The IRS and the courts consider the complaint to be the most persuasive piece of evidence concerning the character of a recovery. The “complaint” is the document that outlines all the of plaintiff’s “causes of action”—or legal theories—like negligence, assault, fraud, and the like. It will also contain facts supporting these causes of action.

Under Rev. Rul. 85-98, the IRS has stated that it considers the complaint the most persuasive piece of evidence concerning the character of a recovery. Factors such as the nature of the claims set forth in the complaint, the individual merit of the claims, and the prayer for relief are to be considered in determining validity of the classification and allocation of payments.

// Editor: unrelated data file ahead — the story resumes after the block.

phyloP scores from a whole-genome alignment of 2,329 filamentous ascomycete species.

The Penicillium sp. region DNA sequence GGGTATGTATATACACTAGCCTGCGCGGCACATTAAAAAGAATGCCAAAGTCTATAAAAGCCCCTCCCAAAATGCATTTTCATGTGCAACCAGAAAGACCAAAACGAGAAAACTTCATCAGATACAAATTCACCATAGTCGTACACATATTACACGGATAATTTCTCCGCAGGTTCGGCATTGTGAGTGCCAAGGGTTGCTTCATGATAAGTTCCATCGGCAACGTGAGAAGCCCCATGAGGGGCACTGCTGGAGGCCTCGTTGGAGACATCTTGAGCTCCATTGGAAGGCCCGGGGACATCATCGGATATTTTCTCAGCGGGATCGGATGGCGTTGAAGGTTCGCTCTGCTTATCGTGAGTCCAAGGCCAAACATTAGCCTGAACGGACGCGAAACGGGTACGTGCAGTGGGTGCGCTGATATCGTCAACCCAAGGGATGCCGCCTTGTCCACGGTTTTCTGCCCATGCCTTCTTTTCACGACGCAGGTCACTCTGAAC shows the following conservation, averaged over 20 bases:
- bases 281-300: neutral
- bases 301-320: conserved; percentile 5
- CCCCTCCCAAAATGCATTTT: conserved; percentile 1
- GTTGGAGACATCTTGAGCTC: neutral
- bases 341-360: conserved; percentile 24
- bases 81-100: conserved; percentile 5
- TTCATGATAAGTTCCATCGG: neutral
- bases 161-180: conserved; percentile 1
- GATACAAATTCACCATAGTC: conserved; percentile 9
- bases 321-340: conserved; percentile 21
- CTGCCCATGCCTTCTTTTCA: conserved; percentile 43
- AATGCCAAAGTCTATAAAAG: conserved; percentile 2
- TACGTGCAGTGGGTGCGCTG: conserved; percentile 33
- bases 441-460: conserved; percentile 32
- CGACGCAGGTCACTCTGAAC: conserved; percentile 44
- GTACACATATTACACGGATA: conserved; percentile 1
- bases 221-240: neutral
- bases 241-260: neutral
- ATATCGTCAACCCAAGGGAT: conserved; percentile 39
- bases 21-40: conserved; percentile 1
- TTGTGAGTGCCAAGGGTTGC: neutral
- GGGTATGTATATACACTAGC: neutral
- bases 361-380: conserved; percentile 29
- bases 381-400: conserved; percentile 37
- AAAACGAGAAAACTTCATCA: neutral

As an example of how important the complaint is consider Gunderson v. Commissioner, T.C. Memo 1979-99. There, the complaint failed to state a claim based on personal physical injury or sickness, and the Tax Court therefore held that the settlement could not be excludable under Section 104(a)(2). Similarly, where a complaint sought only compensation for lost profits, the settlement agreement characterizing a recovery as a long term capital gain would not be respected. Longino Estate v. Commissioner, 32 T.C. 904 (1959).